You would want to say “Bob’s stomach growled menacingly as his mind consumed what his mouth could not — the gooey jelly donuts, crispy fried chicken, soft and chewy yet hard and crunchy everything bagel … all waiting, lonely, in his fridge. But he wasn’t in arm’s length of his fridge; he was stuck in this station wagon, a good two feet under a snowpack that greeted him on his drive home after he heard a sudden explosion three days ago.”
For marketing copywriting, don’t tell by writing “… we provide reliable services …”
Instead, show the reliability with your writing: “All our solutions are backed by stringent Service Level Guarantees with cash rebates for under-performance: 1) 99.9% uptime guaranteed 2) guaranteed response time 3) guaranteed time to repair.”
Even better, show with more than just your copywriting. Show with the entire concept. Here’s a great example of using the show technique for a very complex communication challenge.
HealthMarkets wanted to get more people involved in the national healthcare debate. Instead of just telling them about all the different options and considerations in something as complex as America’s healthcare system, the independent health insurance agency created a questionnaire tool for people to live the experience of making these complex considerations.
“HealthMarkets launched OurCareBill.org in 2017 with the goal of letting consumers weigh in on what kind of healthcare system they want — and provide an avenue to reach out directly to legislators regarding it. The tagline was BYOB — as in, ‘Build Your Own Bill,’ and by answering a series of questions, a consumer can create their own ‘bill’ and even tweet or share it with legislators — or the President [of the United States] himself,” said Michael Stahl, Executive Vice President and Chief Marketing Officer, HealthMarkets.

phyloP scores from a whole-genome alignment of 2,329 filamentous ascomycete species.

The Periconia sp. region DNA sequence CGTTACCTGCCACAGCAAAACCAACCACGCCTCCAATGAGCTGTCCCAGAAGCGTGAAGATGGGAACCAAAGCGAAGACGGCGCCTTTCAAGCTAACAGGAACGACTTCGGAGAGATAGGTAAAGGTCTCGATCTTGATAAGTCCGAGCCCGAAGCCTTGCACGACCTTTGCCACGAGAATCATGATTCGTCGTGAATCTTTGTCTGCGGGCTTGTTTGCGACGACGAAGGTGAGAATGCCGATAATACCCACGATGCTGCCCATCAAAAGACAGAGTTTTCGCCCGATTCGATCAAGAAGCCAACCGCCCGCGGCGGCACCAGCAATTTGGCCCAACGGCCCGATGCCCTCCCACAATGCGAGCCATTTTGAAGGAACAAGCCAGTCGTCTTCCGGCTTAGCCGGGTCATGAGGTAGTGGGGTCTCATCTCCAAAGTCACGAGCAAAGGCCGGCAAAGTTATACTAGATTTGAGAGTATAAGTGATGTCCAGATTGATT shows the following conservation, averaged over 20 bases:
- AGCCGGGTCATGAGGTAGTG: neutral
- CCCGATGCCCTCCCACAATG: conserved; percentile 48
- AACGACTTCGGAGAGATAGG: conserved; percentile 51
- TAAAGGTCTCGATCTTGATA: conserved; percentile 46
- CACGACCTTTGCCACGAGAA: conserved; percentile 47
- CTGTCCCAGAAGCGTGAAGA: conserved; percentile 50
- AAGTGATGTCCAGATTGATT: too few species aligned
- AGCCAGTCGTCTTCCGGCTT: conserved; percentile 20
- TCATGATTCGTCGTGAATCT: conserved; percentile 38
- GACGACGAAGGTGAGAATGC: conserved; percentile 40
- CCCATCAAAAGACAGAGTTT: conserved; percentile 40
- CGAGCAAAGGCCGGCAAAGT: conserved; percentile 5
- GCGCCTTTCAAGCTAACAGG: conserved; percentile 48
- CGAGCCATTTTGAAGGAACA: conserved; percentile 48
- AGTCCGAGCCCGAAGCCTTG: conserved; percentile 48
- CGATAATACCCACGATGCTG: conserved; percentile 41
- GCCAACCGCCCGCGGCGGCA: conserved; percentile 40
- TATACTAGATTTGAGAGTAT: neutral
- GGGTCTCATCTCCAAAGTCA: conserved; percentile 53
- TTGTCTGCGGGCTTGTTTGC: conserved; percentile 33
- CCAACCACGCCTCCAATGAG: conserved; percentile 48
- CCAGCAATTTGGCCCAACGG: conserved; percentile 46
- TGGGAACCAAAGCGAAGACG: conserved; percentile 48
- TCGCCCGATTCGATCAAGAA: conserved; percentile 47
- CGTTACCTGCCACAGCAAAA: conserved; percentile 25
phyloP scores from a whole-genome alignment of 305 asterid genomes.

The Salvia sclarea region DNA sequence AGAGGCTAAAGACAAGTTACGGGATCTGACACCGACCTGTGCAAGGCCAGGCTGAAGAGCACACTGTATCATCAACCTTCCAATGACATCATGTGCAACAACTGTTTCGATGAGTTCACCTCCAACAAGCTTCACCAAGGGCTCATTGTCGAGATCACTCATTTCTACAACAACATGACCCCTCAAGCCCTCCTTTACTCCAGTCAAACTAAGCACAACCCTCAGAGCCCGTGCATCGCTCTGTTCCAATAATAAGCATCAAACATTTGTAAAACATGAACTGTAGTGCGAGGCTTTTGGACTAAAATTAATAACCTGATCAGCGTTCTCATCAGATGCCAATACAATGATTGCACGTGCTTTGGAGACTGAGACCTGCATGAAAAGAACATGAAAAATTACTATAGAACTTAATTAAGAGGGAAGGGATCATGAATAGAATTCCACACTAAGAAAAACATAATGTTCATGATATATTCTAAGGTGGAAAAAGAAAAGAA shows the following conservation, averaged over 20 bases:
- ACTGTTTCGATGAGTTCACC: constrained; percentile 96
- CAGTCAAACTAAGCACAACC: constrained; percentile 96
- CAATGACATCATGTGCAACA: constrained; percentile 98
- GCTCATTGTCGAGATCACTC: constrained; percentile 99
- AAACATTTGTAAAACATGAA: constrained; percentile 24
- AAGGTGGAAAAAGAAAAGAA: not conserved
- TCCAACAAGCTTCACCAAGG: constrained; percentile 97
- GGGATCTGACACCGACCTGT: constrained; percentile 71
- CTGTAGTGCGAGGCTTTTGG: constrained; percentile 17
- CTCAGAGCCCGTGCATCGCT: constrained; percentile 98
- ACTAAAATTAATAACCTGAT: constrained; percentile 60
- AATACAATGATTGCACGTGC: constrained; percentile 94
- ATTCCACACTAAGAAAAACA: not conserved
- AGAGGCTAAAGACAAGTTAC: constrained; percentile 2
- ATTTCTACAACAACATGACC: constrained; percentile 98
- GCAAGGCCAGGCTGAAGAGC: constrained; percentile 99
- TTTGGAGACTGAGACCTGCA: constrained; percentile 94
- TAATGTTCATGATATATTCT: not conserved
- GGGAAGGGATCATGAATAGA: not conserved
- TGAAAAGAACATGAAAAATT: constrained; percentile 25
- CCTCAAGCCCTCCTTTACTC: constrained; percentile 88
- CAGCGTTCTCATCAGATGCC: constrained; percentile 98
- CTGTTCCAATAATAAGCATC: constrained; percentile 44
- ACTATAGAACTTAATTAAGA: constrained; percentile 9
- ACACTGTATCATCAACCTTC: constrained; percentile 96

Creative Sample #11: #OurCare Build Your Own Bill tool
To date, 6,412 “self-built” bills have been created and submitted since the tool’s inception.
“Most insurance companies and agencies don’t hold a high level of trust with the public, but by creating an inclusive approach with consumers and other healthcare stakeholders in the healthcare reform dialogue, we regain and build trust. So that was absolutely a goal and one we felt was achieved through the interaction with the BYOB tool,” Stahl said.
Effective copy is about much more than simply identifying a few power words to use. You need to understand your customers, their journey to your product, your own biases, and then create marketing concepts, procedures, products and services that truly serve their needs and get across what you are trying to communicate in a buzzy, messy, loud, and distracting marketplace. I hope these eight examples help you better serve your customers and achieve your conversion goals.